According to the Kenya Red Cross Society, in Laikipia alone, more than 73 police officers have lost their lives since 2012 and 291 civilians have lost their lives since 1998. In Baringo South, 591 families have been displaced while another 500 families have been displaced in Baringo North. In March 2022, 23 people lost their lives, including security officers. These conflicts are mostly attributed to banditry and drought conditions, particularly in conflict-affected settings. These conflicts can compound economic, social, or political drivers of insecurity, leaving already vulnerable populations on the frontlines of multiple, intersecting crises.  The children are faced with psychosocial trauma after the loss of their parents and relatives while parents are depressed after losing their livelihoods.

In recent years, there have been changes in climatic patterns, and the country has experienced erratic rainfall patterns. Most parts of northern Kenya where most people depend on rainfall for pastures have been extremely affected. Variability in rainfall has led to prolonged droughts that affect livestock and eventually threaten pastoral livelihoods. Eventually, communities are forced to move to areas where they can find pasture and water for their animals. Mostly they move close to their neighbours and due to increased pressure on scarce resources available, conflicts arise. Interactions between factors such as access to pasture and feed resources, poverty and marginalization, and lack of effective institutions for cooperative resource sharing can compound the effects of climate variability, leading to grievances and distrust between communities, which results in conflict risks.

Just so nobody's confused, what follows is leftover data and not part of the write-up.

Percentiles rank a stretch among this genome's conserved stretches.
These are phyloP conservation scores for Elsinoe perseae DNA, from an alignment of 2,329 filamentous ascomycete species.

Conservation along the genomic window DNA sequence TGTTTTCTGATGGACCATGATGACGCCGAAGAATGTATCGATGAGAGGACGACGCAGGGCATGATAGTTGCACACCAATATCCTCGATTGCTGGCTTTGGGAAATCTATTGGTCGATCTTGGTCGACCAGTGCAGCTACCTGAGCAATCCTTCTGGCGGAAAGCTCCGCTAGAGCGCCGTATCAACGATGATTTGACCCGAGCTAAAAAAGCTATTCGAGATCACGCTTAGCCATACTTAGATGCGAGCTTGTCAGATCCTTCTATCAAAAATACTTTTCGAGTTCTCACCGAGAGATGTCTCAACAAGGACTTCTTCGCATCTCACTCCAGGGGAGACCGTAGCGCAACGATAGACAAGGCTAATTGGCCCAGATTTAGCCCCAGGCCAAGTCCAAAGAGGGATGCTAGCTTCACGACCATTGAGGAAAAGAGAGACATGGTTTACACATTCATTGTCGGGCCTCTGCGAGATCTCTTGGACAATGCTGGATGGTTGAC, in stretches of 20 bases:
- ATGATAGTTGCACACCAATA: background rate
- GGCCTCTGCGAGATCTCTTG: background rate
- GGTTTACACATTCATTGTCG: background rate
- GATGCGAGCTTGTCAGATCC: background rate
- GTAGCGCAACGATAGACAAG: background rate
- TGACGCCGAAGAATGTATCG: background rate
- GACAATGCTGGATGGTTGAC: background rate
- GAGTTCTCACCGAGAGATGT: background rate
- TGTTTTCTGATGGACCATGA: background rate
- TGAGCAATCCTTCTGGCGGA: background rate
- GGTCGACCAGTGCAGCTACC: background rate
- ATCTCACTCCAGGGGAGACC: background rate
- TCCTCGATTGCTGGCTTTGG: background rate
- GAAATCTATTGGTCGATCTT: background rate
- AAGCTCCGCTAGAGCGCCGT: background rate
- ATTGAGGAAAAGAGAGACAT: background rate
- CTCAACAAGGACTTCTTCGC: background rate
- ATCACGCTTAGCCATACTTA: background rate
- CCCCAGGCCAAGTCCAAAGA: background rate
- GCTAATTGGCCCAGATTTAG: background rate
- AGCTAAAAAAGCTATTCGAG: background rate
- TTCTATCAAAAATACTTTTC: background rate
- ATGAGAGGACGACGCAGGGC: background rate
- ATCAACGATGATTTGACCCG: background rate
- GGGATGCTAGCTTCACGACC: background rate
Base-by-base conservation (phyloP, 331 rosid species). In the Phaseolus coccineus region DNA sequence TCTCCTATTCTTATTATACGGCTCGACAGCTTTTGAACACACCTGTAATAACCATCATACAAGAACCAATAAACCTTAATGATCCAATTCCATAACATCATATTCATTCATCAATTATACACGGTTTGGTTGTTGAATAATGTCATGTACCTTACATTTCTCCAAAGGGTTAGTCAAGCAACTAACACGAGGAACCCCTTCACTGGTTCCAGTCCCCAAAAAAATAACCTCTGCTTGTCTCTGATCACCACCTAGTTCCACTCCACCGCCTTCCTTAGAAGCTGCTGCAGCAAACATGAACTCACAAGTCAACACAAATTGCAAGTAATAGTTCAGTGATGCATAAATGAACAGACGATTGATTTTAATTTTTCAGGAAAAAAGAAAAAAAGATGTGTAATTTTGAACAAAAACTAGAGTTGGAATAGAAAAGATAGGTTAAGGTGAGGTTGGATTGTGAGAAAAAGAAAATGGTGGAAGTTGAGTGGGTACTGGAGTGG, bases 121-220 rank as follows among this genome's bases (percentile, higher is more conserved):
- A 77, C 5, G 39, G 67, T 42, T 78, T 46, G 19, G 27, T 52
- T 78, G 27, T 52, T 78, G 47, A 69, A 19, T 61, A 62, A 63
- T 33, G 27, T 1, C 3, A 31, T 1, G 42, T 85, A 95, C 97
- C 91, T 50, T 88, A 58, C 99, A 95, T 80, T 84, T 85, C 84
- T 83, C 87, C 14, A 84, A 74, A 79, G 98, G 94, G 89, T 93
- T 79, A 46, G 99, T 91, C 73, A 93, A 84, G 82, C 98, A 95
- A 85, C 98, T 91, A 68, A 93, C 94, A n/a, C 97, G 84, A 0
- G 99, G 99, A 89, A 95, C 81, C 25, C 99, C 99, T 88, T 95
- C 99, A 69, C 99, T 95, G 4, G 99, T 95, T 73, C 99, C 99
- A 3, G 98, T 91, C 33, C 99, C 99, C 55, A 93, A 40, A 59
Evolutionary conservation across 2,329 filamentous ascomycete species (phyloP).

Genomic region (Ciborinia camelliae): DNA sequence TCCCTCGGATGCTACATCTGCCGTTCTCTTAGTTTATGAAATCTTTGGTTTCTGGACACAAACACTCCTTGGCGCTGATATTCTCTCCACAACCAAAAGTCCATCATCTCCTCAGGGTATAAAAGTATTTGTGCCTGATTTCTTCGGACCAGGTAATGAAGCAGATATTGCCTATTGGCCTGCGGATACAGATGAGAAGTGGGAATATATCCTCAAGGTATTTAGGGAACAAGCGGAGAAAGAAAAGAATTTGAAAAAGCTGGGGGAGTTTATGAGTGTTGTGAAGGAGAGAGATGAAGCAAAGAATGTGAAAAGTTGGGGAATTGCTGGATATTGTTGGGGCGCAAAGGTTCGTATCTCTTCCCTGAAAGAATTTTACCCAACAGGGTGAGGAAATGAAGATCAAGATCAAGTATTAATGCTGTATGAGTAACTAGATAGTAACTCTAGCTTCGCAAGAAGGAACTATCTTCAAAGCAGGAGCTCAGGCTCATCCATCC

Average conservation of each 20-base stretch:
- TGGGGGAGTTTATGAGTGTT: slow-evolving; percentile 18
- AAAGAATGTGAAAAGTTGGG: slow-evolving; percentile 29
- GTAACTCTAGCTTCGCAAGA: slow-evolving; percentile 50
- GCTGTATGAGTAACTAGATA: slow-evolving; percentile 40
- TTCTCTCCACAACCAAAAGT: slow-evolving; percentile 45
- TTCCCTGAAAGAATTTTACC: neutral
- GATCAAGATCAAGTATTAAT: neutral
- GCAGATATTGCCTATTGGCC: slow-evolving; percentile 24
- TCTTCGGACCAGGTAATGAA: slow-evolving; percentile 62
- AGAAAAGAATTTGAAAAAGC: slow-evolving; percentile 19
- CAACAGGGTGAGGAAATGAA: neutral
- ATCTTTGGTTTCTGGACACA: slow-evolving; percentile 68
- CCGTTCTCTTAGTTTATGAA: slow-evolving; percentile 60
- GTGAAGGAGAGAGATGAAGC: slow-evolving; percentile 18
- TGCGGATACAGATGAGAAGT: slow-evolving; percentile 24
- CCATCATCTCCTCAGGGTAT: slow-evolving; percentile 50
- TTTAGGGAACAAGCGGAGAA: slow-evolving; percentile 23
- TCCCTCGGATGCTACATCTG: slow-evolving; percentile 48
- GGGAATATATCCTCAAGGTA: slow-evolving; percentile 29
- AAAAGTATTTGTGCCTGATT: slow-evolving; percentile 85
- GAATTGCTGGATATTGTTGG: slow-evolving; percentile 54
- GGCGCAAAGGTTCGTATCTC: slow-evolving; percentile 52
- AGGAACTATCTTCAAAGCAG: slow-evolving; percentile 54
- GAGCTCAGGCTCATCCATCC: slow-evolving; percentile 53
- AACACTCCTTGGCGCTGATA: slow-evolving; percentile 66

Way Forward and Recommendations

Mitigation of climate change to curb associated conflicts is necessary for a country advocating for peaceful coexistence among the communities. Mitigation involves putting in place measures that will reduce the emission and flow of heat-trapping greenhouse gases in the atmosphere. Armed conflicts make it challenging for partners and the government to implement mitigation measures to curb climate change. The government and other development partners must put into place solutions that will make communities become more resilient to climate change. This includes provision of drought-resistant variants of crops that can withstand drought to ensure that communities have access to a nutritious source of food.

When building resilience for pastoralist communities, the government together with other partners may consider drilling boreholes to supply water for irrigation. Further, rehabilitate irrigation schemes that are small-scale within the community to stimulate and create economic empowerment. This will ensure communities can access food from their small farms and have water for their livestock. Most raiding activities involve young people. Therefore, the government can tackle this by establishing training centres where the youth can acquire skills and be empowered so that they can contribute to the diversification of livelihood in the communities instead of engaging in illegal activities such as cattle rustling.

Environmental education on mitigation and adaptation measures through different communication channels is one way of tackling such conflicts by government and other stakeholders. It can be used as a form of conflict resolution method. Raising such awareness among those in fragile ecosystems is vital, to avoid people and animal deaths arising from conflicts over scarce resources.

Designing programmes in climate change adaptation and mitigation should encourage post-conflict activities that will help build climate-resilient communities. Also, diplomacy and dialogue should be encouraged over shared resources such as water sources.

It is therefore important that greater effort is made to model climate-related conflict and security risks, and integrate climate, peace, and security policy into early warning systems and assessments, and diplomacy, security, and defense policies at the national and regional level across the continent.

Authors: Jecinta Anomat, Young Professional

Aldrine Kimtai, Young Professional